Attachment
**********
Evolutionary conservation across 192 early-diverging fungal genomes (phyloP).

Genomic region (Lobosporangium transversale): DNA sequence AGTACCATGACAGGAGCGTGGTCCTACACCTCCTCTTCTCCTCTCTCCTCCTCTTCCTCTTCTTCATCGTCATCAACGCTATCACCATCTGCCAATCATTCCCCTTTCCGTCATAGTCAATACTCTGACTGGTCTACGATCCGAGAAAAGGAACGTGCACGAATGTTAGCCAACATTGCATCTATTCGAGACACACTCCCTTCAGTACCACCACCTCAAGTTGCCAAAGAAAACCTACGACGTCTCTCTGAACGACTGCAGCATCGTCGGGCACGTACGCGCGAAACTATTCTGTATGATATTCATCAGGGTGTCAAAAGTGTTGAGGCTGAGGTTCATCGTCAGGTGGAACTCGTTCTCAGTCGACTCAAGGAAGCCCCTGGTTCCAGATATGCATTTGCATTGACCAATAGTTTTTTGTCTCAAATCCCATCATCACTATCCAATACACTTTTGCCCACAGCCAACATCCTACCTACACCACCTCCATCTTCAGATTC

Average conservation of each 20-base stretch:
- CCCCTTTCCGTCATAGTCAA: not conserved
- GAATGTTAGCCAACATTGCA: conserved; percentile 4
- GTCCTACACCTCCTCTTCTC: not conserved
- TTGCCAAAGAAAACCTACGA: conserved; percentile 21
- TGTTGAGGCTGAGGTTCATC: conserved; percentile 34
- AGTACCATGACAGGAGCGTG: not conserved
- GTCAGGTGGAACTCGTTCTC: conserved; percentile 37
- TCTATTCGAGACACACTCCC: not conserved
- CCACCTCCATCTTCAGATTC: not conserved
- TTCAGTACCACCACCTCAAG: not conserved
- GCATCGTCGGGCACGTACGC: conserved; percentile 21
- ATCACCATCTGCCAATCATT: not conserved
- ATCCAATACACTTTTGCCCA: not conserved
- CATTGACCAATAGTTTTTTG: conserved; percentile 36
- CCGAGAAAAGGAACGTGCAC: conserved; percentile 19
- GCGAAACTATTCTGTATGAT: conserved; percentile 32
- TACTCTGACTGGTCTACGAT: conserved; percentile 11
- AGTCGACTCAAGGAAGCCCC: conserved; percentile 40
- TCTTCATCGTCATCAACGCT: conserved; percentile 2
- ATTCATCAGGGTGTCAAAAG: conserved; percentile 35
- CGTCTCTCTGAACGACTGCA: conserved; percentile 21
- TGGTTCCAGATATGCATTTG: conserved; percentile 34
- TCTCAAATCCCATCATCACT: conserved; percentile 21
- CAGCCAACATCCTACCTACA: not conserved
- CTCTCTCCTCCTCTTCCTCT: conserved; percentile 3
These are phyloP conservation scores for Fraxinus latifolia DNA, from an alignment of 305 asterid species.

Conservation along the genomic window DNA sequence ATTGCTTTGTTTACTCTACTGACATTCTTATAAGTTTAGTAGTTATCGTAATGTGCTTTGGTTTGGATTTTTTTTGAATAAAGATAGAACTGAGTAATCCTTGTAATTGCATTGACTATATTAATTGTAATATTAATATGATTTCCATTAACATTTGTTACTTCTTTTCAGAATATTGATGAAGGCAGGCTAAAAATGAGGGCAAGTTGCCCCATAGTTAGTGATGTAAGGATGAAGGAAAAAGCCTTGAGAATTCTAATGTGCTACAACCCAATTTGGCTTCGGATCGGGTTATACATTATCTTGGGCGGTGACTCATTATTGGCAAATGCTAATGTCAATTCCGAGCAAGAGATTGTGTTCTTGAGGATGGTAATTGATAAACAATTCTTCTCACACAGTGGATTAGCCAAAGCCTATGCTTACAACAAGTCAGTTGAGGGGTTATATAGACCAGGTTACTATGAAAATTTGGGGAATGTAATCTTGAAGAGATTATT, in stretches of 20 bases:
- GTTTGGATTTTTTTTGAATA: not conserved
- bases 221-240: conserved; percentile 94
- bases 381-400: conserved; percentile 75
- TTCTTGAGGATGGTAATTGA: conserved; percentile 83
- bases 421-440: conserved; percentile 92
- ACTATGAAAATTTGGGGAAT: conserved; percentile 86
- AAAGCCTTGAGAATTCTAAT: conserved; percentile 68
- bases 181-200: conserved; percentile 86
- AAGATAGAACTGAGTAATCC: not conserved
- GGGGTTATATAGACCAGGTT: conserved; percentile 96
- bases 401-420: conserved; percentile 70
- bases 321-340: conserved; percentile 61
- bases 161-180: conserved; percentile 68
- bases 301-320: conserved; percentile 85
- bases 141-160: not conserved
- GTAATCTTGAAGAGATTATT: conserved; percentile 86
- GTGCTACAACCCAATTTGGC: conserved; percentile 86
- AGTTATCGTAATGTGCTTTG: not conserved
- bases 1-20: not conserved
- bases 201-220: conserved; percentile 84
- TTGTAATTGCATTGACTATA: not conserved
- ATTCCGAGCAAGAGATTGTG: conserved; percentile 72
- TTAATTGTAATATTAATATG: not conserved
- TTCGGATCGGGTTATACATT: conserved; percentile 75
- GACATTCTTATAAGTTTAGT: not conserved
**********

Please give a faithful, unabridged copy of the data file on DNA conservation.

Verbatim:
Evolutionary conservation across 192 early-diverging fungal genomes (phyloP).

Genomic region (Lobosporangium transversale): DNA sequence AGTACCATGACAGGAGCGTGGTCCTACACCTCCTCTTCTCCTCTCTCCTCCTCTTCCTCTTCTTCATCGTCATCAACGCTATCACCATCTGCCAATCATTCCCCTTTCCGTCATAGTCAATACTCTGACTGGTCTACGATCCGAGAAAAGGAACGTGCACGAATGTTAGCCAACATTGCATCTATTCGAGACACACTCCCTTCAGTACCACCACCTCAAGTTGCCAAAGAAAACCTACGACGTCTCTCTGAACGACTGCAGCATCGTCGGGCACGTACGCGCGAAACTATTCTGTATGATATTCATCAGGGTGTCAAAAGTGTTGAGGCTGAGGTTCATCGTCAGGTGGAACTCGTTCTCAGTCGACTCAAGGAAGCCCCTGGTTCCAGATATGCATTTGCATTGACCAATAGTTTTTTGTCTCAAATCCCATCATCACTATCCAATACACTTTTGCCCACAGCCAACATCCTACCTACACCACCTCCATCTTCAGATTC

Average conservation of each 20-base stretch:
- CCCCTTTCCGTCATAGTCAA: not conserved
- GAATGTTAGCCAACATTGCA: conserved; percentile 4
- GTCCTACACCTCCTCTTCTC: not conserved
- TTGCCAAAGAAAACCTACGA: conserved; percentile 21
- TGTTGAGGCTGAGGTTCATC: conserved; percentile 34
- AGTACCATGACAGGAGCGTG: not conserved
- GTCAGGTGGAACTCGTTCTC: conserved; percentile 37
- TCTATTCGAGACACACTCCC: not conserved
- CCACCTCCATCTTCAGATTC: not conserved
- TTCAGTACCACCACCTCAAG: not conserved
- GCATCGTCGGGCACGTACGC: conserved; percentile 21
- ATCACCATCTGCCAATCATT: not conserved
- ATCCAATACACTTTTGCCCA: not conserved
- CATTGACCAATAGTTTTTTG: conserved; percentile 36
- CCGAGAAAAGGAACGTGCAC: conserved; percentile 19
- GCGAAACTATTCTGTATGAT: conserved; percentile 32
- TACTCTGACTGGTCTACGAT: conserved; percentile 11
- AGTCGACTCAAGGAAGCCCC: conserved; percentile 40
- TCTTCATCGTCATCAACGCT: conserved; percentile 2
- ATTCATCAGGGTGTCAAAAG: conserved; percentile 35
- CGTCTCTCTGAACGACTGCA: conserved; percentile 21
- TGGTTCCAGATATGCATTTG: conserved; percentile 34
- TCTCAAATCCCATCATCACT: conserved; percentile 21
- CAGCCAACATCCTACCTACA: not conserved
- CTCTCTCCTCCTCTTCCTCT: conserved; percentile 3
These are phyloP conservation scores for Fraxinus latifolia DNA, from an alignment of 305 asterid species.

Conservation along the genomic window DNA sequence ATTGCTTTGTTTACTCTACTGACATTCTTATAAGTTTAGTAGTTATCGTAATGTGCTTTGGTTTGGATTTTTTTTGAATAAAGATAGAACTGAGTAATCCTTGTAATTGCATTGACTATATTAATTGTAATATTAATATGATTTCCATTAACATTTGTTACTTCTTTTCAGAATATTGATGAAGGCAGGCTAAAAATGAGGGCAAGTTGCCCCATAGTTAGTGATGTAAGGATGAAGGAAAAAGCCTTGAGAATTCTAATGTGCTACAACCCAATTTGGCTTCGGATCGGGTTATACATTATCTTGGGCGGTGACTCATTATTGGCAAATGCTAATGTCAATTCCGAGCAAGAGATTGTGTTCTTGAGGATGGTAATTGATAAACAATTCTTCTCACACAGTGGATTAGCCAAAGCCTATGCTTACAACAAGTCAGTTGAGGGGTTATATAGACCAGGTTACTATGAAAATTTGGGGAATGTAATCTTGAAGAGATTATT, in stretches of 20 bases:
- GTTTGGATTTTTTTTGAATA: not conserved
- bases 221-240: conserved; percentile 94
- bases 381-400: conserved; percentile 75
- TTCTTGAGGATGGTAATTGA: conserved; percentile 83
- bases 421-440: conserved; percentile 92
- ACTATGAAAATTTGGGGAAT: conserved; percentile 86
- AAAGCCTTGAGAATTCTAAT: conserved; percentile 68
- bases 181-200: conserved; percentile 86
- AAGATAGAACTGAGTAATCC: not conserved
- GGGGTTATATAGACCAGGTT: conserved; percentile 96
- bases 401-420: conserved; percentile 70
- bases 321-340: conserved; percentile 61
- bases 161-180: conserved; percentile 68
- bases 301-320: conserved; percentile 85
- bases 141-160: not conserved
- GTAATCTTGAAGAGATTATT: conserved; percentile 86
- GTGCTACAACCCAATTTGGC: conserved; percentile 86
- AGTTATCGTAATGTGCTTTG: not conserved
- bases 1-20: not conserved
- bases 201-220: conserved; percentile 84
- TTGTAATTGCATTGACTATA: not conserved
- ATTCCGAGCAAGAGATTGTG: conserved; percentile 72
- TTAATTGTAATATTAATATG: not conserved
- TTCGGATCGGGTTATACATT: conserved; percentile 75
- GACATTCTTATAAGTTTAGT: not conserved